Includes Voces, specific students from Examples.
Waukegan to College helps a growing Latino community outside of Chicago prepare for college. All Waukegan to College participants graduate from high school and 100% enroll in institutions of higher education compared to 52% of students from the local high school.
This accelerated and competency based program has reduced the time to bachelor’s degree attainment. Of program participants, 87% earned their BA in three years.
The number of mathematics PhDs is increasing thanks to the efforts of PUMP. Between 1996 and 2000 only one CSU Northridge math baccalaureate completed a Ph.D. program. Since 2014, at CSUN 31 Latino students have entered a Master’s program and 18 Latino students entered Ph.D. programs.
ASAP’s model has created a clear pathway towards college completion. Students that participate in the program have a three-year graduation rate of 54% compared to the institutional three-year graduation rate of 18%.
The BSW program started in response to a need for bilingual social workers in local agencies, and a more empowered Latino community. It is the only BSW program of its kind in a Midwest college with a bilingual curriculum.
Pathway to the Baccalaureate was launched to support the growing population of traditional-aged students in Northern Virginia Community College (NOVA) who demonstrate substantial barriers to college access and completion.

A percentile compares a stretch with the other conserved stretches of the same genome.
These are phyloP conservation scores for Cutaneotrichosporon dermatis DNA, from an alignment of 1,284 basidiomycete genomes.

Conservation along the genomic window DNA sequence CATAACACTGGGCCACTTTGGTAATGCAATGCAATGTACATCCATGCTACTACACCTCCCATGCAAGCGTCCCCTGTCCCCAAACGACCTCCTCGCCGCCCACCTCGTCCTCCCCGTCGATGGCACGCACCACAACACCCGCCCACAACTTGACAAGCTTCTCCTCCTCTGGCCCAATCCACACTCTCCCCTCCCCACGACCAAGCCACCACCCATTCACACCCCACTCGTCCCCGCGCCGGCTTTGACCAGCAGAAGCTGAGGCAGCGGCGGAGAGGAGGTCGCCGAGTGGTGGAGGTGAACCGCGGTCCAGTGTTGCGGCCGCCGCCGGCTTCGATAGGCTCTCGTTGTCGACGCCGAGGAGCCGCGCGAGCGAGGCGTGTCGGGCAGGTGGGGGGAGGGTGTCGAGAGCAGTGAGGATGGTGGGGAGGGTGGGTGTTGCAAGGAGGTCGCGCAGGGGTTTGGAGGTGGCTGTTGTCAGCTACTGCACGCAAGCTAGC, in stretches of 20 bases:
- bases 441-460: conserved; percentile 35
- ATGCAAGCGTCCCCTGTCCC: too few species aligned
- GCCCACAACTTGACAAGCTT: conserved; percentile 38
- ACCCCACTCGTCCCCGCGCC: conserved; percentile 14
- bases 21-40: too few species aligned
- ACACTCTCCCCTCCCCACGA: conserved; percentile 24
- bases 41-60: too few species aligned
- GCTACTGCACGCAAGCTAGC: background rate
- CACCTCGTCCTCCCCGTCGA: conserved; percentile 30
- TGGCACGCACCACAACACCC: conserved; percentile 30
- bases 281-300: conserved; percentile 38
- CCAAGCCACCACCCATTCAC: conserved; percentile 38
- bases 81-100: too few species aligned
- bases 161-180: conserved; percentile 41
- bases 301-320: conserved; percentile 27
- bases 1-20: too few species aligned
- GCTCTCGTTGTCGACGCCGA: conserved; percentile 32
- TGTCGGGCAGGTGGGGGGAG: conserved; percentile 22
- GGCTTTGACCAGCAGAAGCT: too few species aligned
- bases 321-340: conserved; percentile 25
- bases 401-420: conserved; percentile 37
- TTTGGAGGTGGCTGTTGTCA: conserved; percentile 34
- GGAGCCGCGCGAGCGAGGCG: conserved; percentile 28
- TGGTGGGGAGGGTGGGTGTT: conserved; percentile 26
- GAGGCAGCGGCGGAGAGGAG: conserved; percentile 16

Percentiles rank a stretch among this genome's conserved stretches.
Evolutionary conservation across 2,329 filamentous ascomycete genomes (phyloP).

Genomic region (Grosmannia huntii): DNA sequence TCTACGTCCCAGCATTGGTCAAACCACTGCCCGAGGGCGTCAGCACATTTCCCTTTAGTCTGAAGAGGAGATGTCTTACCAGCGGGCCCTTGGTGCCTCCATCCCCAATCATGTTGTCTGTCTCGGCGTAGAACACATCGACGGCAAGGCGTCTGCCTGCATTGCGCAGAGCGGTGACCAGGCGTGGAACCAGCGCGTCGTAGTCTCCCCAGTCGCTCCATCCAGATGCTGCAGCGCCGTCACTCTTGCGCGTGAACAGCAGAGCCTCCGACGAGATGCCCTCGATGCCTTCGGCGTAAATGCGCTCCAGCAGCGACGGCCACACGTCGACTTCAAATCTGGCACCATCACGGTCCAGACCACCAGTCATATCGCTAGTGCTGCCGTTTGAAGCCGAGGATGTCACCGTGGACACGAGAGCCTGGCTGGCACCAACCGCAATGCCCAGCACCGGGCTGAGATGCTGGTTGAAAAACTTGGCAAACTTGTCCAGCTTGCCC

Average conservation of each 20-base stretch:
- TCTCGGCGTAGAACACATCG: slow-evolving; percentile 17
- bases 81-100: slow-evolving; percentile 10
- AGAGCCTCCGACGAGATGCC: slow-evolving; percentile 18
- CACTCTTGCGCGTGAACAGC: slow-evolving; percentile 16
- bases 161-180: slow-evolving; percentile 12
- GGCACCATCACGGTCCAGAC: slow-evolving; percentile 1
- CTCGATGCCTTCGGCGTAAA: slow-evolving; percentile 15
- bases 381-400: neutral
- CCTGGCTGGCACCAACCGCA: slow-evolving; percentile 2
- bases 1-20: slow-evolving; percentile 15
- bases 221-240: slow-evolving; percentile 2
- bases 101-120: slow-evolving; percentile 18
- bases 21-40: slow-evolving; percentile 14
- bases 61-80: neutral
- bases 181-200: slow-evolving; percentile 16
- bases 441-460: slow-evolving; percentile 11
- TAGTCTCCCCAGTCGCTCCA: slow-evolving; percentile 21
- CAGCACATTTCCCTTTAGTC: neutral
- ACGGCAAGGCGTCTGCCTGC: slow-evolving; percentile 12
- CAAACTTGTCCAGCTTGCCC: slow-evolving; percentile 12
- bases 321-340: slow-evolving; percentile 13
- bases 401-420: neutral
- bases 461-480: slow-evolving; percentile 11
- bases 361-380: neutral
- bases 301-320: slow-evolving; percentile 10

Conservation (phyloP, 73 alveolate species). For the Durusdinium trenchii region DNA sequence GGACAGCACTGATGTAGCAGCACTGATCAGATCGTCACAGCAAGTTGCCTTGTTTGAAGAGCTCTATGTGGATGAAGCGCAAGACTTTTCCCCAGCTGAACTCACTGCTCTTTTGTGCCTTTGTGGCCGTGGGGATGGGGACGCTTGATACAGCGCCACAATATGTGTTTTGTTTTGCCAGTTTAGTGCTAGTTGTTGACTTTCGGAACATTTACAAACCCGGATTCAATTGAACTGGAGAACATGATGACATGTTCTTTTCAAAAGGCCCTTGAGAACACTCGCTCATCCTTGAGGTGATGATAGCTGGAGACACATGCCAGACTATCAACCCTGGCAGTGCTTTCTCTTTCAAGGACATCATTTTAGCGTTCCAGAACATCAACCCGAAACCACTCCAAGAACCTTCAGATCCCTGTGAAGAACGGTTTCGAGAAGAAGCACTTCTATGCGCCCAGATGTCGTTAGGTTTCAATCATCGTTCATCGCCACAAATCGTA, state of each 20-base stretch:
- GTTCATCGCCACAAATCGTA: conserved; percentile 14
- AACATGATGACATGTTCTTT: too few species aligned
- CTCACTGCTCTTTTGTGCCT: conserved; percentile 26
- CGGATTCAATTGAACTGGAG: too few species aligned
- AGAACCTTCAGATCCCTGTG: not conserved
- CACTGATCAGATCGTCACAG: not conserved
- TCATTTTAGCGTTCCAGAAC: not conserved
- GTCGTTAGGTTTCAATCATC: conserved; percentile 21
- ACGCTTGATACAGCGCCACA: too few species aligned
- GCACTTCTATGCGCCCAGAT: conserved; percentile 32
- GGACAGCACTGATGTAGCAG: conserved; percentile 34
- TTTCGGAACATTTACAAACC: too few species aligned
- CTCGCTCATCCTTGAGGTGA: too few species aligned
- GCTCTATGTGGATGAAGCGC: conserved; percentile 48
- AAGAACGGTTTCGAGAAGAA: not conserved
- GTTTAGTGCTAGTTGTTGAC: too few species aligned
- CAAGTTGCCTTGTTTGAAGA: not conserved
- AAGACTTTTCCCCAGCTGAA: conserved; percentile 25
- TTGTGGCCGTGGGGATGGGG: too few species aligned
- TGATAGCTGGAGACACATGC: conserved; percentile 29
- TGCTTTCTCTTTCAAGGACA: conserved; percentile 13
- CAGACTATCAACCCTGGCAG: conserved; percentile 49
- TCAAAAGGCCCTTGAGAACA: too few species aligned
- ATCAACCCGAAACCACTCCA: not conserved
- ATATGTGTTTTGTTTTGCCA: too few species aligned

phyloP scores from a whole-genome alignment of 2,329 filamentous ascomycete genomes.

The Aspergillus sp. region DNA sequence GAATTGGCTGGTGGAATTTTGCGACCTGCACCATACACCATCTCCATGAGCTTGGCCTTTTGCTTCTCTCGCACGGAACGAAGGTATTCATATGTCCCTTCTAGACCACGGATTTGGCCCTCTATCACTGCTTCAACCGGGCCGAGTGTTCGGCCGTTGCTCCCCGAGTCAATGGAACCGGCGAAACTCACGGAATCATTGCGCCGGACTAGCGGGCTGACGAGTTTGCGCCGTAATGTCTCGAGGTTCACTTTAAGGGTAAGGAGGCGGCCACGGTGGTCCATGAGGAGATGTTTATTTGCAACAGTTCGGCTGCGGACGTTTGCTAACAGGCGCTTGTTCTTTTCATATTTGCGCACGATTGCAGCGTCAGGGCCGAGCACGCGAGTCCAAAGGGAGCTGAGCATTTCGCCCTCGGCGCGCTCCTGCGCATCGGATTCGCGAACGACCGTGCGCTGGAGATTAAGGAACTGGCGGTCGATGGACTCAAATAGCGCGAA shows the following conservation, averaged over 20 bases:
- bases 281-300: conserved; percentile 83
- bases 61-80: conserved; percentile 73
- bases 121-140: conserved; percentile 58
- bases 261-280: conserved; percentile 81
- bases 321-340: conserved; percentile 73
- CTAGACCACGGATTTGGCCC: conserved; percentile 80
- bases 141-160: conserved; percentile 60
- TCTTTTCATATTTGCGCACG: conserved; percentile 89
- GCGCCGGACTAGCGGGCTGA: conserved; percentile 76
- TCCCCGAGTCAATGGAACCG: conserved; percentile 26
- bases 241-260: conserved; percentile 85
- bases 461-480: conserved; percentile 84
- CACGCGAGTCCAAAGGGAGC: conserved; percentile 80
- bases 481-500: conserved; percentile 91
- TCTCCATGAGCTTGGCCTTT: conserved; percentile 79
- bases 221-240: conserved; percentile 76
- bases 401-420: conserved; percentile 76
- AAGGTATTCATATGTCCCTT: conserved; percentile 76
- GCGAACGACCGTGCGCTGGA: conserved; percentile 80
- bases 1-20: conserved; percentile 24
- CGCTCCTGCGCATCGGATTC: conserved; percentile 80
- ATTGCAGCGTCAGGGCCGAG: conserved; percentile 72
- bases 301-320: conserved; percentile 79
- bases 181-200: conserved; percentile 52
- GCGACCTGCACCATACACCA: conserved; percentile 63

The EPOCHS program provides services to Latino/a graduate students and activities to improve campus climate and improve retention and graduation rates.
Barrio Logan College Institute (BLCI) creates a college-going culture for Latino families in an area with a history of low educational attainment.
PIQE operates nine parent development programs to teach parents how to navigate/impact the school system and promote meaningful interaction/partnerships between parents, schools, and educators.
Since 2010, the STEM program at Fresno Pacific University (FPU) has been a learning community designed to support Latino, first-generation, and low-income students seeking a degree in STEM. The mission of the STEM program is to increase bachelor degree attainment among Latino, first-generation, and low-income students by fostering success in core courses and promoting retention to the second year.